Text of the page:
Yesterday, the Securities and Exchange Commission issued a release and report of investigation announcing that issuers can use social media outlets, such as Facebook and Twitter, to disclose material information in compliance with Regulation FD, so long as investors have been alerted in advance about which social media will be used by the issuer to disseminate such information.
In issuing the Release and Report, the SEC clarified its position regarding its investigation of whether Netflix, Inc. and its CEO, Reed Hastings, violated Regulation FD and Section 13(a) of the Exchange Act when Hastings used his personal Facebook page to announce that Netflix had streamed 1 billion hours of content in June 2012 – information that Netflix had not previously disclosed to the public. Neither Hastings nor Netflix had previously used Hastings’s personal Facebook page to announce company metrics, and Netflix had not previously informed shareholders that Hastings’ personal Facebook page would be used to disclose information about Netflix. The post was not accompanied by a press release, a post on Netflix’s own web site or Facebook page, or a Form 8-K. However, as noted in our prior blog post regarding the Wells notices issued to Hastings and Netflix, Hastings did have more than 200,000 Facebook subscribers, and many news outlets quickly reported on the Hastings’ Facebook post.
As noted in the Report, the SEC determined not to pursue an enforcement action in this matter. The Report confirms that, in the SEC’s view, Regulation FD applies to social media and other emerging means of communication in the same way that it applies to company websites. Reflecting on its 2008 “Guidance on the Use of Company Web Sites,” Securities Exchange Act Release 34-52588, the SEC at least clarified that the 2008 Guidance applies to the use of social media and further stated that, while company communications made through social media channels could constitute selective disclosure in violation of Regulation FD, social media channels can also serve as effective means for disseminating information to investors “if they’ve been made aware that’s where to look for it.”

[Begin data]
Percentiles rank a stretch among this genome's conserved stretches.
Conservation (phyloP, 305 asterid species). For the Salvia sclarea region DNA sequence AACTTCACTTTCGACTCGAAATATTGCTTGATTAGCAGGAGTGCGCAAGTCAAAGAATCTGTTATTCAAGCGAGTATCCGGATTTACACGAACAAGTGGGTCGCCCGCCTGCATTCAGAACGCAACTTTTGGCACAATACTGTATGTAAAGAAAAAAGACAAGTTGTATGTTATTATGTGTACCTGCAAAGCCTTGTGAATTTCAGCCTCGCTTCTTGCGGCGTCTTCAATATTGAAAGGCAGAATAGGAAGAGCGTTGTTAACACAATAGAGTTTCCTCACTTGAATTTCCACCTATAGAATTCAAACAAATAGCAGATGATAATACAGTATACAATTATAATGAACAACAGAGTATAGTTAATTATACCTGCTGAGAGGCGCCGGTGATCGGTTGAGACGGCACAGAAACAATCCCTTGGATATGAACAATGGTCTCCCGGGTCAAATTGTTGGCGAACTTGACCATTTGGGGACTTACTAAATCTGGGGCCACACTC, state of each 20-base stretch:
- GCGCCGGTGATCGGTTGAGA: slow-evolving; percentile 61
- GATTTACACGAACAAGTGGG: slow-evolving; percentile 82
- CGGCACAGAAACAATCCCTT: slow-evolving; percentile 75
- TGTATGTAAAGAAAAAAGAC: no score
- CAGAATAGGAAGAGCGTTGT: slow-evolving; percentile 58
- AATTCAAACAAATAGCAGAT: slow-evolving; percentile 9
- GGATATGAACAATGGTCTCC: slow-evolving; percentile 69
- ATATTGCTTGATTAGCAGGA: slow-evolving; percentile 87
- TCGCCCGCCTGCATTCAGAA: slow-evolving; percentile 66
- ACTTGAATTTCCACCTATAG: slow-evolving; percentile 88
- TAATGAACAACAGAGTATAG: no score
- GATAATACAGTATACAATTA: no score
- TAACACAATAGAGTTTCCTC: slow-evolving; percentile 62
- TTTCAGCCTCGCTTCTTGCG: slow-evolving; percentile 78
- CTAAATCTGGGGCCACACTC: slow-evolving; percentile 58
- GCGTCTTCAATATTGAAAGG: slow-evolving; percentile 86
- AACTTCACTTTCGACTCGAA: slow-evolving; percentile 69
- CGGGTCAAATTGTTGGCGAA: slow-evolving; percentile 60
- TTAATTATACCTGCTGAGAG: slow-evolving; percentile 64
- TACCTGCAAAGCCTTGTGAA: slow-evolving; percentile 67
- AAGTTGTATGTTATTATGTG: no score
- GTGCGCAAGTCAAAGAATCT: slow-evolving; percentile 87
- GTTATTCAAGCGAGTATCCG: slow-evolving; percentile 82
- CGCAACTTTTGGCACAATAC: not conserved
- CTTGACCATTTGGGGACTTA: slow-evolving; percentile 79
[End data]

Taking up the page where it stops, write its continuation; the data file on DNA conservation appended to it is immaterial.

The SEC explained that, for purposes of complying with Regulation FD in the social media context, the SEC will take the position that a company makes public disclosure “designed to provide broad, non-exclusionary distribution” when the company distributes information “through a recognized channel of distribution.” The SEC further explained that whether a company’s site of disclosure is a recognized channel of distribution will depend on the steps that the company has taken to alert the market to its disclosure site and its disclosure practices. In evaluating a Regulation FD inquiry, the SEC will focus on “whether the company has made investors, the market, and the media aware of the channels of distribution it expects to use, so these parties know where to look for disclosures of material information about the company or what they need to do to be in a position to receive this information.” In our view, this clarification from the SEC was merely a common sense extension of its pre-existing position regarding company websites and in any event continues to require companies to make potentially difficult determinations regarding channels of distribution, including the extent to which information posted is regularly picked up by the market and readily available media.
Takeaways. Issuers that choose to utilize social media channels should (1) provide disclosures in their periodic reports, press releases and on their corporate web site that the company routinely posts important information on that website or through the identified social medial channel(s), (2) identify the specific social media channel(s) a company intends to use for the dissemination of material non-public information that would give investors and the markets the opportunity to take the steps necessary to be in a position to receive important disclosures – e.g., subscribing, joining, registering, or reviewing that particular channel, (3) consistently utilize the identified channel(s) as the source of the disclosure of important information to the investing public, and (4) analyze the requirements of the 2008 Guidance regarding the characteristics of a recognized channel of distribution. Without such advance notice to investors that the particular site(s) may be used for this purpose, the SEC states that it is unlikely to qualify as a method “reasonably designed to provide broad, non-exclusionary distribution of the information to the public” within the meaning of Regulation FD.